The maquiladoras are not stereotypical low-skill, low-wage sweatshops making T-shirts and shoes. “Textiles have gone away,” Granero says. “They’re overseas, in China or Thailand.” Low-skill manufacturing or assembly “basically does not exist anymore in this part of Mexico. It’s all relatively high skilled, and some of it is very high tech.” Kyocera’s maquiladora makes cell phones. Plantronics’ maquiladora makes Bluetooth headsets.
Biotech company Thermo Fisher, which has a major footprint in the San Diego area, has hired 100 software engineers in Tijuana, with plans to expand to 400 in the next year, according to Avila. It’s just one of dozens of biotech firms in San Diego that are flourishing in part because of the city’s special relationship with Tijuana. “The quality workforce in our combined region here—binationally—is excellent,” Avila says. “You have Mexico producing as many engineers as we are. We have a labor gap when it comes to computer science and software engineers in the U.S., but you can have operations here in San Diego and hire software engineers right across the border.”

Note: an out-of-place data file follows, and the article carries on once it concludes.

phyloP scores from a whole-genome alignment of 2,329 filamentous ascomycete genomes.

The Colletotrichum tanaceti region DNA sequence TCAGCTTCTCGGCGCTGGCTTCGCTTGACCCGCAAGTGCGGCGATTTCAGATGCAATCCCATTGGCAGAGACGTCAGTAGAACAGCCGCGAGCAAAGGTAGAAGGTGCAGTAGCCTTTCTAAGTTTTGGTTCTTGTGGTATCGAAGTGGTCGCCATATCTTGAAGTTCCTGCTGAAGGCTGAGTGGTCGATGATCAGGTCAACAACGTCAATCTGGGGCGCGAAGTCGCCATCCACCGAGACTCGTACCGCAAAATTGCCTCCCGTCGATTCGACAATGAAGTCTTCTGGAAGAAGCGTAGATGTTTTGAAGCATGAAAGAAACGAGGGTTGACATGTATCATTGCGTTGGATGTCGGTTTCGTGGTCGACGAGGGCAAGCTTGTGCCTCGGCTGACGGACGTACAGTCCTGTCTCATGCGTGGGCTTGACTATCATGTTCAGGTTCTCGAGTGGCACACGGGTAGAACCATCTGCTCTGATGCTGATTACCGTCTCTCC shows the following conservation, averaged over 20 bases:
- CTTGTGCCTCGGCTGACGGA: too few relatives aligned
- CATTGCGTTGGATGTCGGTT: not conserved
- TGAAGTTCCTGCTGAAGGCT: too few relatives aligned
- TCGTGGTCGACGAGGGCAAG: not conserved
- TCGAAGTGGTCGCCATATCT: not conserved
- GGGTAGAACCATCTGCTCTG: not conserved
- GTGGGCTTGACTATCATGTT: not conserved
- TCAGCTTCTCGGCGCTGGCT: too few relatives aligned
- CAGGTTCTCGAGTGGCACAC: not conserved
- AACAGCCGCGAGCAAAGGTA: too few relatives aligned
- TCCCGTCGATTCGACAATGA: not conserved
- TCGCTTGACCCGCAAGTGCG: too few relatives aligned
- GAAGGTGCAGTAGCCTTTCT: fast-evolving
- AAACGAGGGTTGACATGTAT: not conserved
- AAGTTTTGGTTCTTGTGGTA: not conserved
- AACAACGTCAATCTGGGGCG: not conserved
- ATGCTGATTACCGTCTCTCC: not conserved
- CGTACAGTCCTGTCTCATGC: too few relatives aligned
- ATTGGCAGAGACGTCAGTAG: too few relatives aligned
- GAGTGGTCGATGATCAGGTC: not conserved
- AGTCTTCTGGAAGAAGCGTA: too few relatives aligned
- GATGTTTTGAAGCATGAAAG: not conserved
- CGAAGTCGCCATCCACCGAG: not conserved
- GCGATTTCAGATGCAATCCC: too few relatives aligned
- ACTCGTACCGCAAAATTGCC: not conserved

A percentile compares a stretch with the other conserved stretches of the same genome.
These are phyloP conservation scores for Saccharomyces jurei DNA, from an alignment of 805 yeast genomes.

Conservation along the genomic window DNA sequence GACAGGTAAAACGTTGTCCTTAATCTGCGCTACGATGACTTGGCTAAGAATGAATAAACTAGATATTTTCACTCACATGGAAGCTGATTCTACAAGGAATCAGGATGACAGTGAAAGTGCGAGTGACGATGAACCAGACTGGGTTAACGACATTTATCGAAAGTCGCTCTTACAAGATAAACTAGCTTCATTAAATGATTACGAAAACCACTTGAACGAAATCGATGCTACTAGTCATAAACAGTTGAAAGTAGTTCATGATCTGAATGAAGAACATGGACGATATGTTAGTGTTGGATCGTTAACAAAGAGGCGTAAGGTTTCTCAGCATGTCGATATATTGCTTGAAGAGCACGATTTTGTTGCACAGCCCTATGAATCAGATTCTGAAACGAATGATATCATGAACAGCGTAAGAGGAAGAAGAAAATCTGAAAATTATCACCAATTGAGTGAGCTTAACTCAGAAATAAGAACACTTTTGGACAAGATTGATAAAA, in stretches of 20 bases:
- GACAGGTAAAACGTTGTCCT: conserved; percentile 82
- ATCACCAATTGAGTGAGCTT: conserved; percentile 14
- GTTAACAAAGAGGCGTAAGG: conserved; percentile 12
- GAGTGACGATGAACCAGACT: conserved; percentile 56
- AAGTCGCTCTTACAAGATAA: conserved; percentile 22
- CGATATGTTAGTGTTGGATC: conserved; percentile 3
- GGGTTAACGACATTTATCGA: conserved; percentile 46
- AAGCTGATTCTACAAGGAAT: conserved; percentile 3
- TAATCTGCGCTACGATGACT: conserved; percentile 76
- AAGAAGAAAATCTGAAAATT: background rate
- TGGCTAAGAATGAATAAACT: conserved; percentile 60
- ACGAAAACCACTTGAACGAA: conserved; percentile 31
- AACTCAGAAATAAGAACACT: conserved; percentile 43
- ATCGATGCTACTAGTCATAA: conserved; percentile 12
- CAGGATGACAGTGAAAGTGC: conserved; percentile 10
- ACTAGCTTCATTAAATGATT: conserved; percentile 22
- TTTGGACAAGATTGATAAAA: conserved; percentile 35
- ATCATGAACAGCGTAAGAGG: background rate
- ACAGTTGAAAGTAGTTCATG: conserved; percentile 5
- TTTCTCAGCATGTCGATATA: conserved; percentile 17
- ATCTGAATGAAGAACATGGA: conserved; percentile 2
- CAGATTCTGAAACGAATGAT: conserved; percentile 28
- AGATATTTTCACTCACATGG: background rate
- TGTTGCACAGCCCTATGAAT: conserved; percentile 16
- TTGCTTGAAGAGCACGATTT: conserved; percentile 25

It’s a win for both countries. Every three jobs created in Baja California today result in the creation of one job in the U.S., according to Jerry Sanders, former Republican mayor of San Diego and now CEO of the San Diego Regional Chamber of Commerce. The international expansion enabled by the Mexican guitar line has helped “the brand grow bigger,” Granero says, “which means more jobs in the U.S.”
In late April, the San Diego Regional Chamber of Commerce launched an initiative to promote further job creation in San Diego County and the Tijuana region. “We’re seeing the opportunity to grow,” says San Diego mayor Kevin Faulconer. “This is about creating good-quality jobs.”